Rajan would preside over a banking system that has turned weak in recent years.
Sell small under-performing public sector banks, possibly to another bank or to a strategic investor, to gain experience with the process and gauge outcomes – this was a controversial recommendation that came out of a committee on financial sector reforms headed by Raghuram Rajan in 2007.
Another interesting proposal was to free banks to set up branches and ATMs anywhere. Also, suggested was a more liberal approach to allowing takeovers and mergers, including by domestically incorporated subsidiaries of foreign banks.
So, when the name of Raghuram Rajan was announced on Tuesday as RBI Governor Designate, the question that cropped up in many economists’ and analysts’ minds was: Will he stick to his past recommendations in his new role?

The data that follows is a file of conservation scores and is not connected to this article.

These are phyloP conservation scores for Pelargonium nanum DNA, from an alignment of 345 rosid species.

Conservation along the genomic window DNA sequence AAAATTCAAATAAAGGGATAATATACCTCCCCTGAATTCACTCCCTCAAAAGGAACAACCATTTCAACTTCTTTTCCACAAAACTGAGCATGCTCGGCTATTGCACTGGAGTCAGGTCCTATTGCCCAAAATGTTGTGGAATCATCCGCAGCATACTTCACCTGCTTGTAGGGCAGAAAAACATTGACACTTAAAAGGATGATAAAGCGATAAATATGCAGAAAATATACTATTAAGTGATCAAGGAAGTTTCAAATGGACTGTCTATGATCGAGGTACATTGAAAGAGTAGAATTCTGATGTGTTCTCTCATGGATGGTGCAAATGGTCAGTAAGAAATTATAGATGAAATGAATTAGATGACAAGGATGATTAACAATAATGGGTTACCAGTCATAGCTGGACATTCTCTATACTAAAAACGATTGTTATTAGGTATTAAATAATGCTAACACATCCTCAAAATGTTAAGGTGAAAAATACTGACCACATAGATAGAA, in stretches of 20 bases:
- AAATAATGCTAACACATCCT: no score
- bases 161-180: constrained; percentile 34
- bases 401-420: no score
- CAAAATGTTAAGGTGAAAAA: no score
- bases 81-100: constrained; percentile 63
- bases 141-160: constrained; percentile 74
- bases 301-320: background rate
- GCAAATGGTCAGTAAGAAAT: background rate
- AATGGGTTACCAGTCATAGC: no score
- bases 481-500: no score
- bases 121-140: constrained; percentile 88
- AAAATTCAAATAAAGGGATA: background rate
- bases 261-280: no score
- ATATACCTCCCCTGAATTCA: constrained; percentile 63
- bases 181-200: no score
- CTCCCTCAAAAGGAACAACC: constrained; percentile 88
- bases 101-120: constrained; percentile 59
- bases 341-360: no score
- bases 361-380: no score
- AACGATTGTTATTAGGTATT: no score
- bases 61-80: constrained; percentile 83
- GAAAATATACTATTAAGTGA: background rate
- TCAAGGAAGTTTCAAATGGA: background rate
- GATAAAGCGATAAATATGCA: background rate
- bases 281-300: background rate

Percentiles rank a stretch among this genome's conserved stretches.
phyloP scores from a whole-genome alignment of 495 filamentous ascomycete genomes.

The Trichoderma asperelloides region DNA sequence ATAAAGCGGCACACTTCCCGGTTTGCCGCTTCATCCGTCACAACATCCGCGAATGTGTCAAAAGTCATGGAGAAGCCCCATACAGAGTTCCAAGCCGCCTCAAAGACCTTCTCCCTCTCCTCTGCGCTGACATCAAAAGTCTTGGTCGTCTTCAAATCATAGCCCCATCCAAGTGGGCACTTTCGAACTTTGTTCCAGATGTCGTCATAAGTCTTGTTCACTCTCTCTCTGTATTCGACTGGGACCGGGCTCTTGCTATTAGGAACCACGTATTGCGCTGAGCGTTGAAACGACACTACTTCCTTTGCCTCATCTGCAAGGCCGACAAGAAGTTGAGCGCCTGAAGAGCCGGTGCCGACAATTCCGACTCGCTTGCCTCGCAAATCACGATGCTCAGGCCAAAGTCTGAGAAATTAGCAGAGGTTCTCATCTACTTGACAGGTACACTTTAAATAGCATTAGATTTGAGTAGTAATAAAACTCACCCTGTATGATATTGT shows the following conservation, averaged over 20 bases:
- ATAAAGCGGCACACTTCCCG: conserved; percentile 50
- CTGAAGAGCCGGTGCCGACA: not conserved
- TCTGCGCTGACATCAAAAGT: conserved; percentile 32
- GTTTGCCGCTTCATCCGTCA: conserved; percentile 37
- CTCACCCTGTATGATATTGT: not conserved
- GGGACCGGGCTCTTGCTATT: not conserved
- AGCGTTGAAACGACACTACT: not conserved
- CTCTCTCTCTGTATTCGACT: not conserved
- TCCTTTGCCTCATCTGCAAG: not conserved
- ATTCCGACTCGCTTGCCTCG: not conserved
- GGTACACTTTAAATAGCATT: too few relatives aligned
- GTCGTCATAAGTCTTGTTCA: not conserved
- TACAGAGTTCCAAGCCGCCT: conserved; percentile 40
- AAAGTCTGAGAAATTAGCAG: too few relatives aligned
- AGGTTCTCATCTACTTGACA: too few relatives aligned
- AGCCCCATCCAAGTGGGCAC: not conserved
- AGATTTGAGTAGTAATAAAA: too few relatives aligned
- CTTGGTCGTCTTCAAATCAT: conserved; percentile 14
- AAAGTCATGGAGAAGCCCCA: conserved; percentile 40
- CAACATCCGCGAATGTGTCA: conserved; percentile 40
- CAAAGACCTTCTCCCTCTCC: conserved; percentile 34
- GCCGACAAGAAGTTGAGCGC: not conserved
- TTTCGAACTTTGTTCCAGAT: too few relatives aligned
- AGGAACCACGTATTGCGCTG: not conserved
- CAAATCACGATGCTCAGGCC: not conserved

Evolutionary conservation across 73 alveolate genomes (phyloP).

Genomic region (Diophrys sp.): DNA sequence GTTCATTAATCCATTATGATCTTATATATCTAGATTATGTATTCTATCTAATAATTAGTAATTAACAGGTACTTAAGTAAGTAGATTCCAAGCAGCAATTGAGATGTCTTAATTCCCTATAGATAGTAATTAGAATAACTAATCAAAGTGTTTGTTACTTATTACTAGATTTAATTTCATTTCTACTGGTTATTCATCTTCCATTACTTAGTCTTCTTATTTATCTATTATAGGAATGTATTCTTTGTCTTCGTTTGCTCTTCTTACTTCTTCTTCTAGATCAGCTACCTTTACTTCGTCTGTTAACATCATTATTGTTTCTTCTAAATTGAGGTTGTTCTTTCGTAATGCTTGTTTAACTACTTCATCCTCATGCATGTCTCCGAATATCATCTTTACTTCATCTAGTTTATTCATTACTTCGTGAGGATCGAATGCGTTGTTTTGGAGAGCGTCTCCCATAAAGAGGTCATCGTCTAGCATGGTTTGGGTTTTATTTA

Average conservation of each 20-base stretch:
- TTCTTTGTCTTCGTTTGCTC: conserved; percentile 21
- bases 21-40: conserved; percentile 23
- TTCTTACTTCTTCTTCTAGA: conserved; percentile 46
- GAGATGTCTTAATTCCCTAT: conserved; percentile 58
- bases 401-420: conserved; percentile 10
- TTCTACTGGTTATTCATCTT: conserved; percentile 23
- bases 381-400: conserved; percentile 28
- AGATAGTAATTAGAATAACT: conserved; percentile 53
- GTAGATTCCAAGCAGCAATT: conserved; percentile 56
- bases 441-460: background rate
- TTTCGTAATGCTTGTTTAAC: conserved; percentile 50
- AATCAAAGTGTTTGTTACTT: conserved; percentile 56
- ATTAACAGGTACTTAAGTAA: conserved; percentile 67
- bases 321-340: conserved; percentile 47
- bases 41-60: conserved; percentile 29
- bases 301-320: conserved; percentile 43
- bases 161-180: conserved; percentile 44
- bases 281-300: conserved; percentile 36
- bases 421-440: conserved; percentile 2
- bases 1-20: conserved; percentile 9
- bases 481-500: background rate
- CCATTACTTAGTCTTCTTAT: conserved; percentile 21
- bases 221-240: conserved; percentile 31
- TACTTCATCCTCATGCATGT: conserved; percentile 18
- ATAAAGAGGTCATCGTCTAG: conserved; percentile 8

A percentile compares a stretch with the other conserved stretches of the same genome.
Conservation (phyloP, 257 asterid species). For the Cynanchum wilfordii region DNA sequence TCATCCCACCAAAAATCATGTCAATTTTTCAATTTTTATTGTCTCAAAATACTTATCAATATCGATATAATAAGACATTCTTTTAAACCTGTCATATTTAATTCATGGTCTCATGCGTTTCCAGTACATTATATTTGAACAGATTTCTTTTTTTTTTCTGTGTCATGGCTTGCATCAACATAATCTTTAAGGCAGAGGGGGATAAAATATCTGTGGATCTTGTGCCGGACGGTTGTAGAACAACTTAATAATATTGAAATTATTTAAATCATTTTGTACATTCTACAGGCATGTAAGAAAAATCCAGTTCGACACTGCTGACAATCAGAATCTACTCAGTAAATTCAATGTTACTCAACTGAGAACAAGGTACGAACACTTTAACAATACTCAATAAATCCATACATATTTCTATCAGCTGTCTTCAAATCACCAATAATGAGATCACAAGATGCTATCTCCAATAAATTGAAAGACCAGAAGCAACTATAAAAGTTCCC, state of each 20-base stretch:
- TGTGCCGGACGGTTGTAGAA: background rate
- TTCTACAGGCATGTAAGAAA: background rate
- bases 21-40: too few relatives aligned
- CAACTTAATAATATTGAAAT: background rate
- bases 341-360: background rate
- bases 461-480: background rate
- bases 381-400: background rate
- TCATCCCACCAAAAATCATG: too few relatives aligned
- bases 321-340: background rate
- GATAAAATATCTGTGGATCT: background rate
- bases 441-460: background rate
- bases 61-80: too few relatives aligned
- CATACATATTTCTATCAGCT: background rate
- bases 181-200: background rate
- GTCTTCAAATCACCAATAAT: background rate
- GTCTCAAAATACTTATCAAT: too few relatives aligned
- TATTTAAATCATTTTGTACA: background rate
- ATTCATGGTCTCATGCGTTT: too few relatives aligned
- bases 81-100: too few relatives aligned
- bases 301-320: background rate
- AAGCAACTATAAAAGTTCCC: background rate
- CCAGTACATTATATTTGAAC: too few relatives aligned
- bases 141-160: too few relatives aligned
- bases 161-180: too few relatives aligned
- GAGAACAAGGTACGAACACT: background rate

It is too early to predict how decisive Rajan will be in his new role.
But the banking sector that he will oversee is hungry for reforms – be it for consolidation, human resource crisis, non-performing assets or the ticking time-bomb of restructured assets.
So, all in all, Rajan would preside over a banking system that has turned weak in recent years, partly due to the slowdown in economy and fall in global demand, and partly because of some promoters getting super rich at the expense of the financial system.
A bitter pill is what the doctor has ordered, but the crucial issue is whether Rajan has the gumption to administer it on the Indian economy.
The other moot question is will the wily bureaucracy play ball with him? Only time will tell.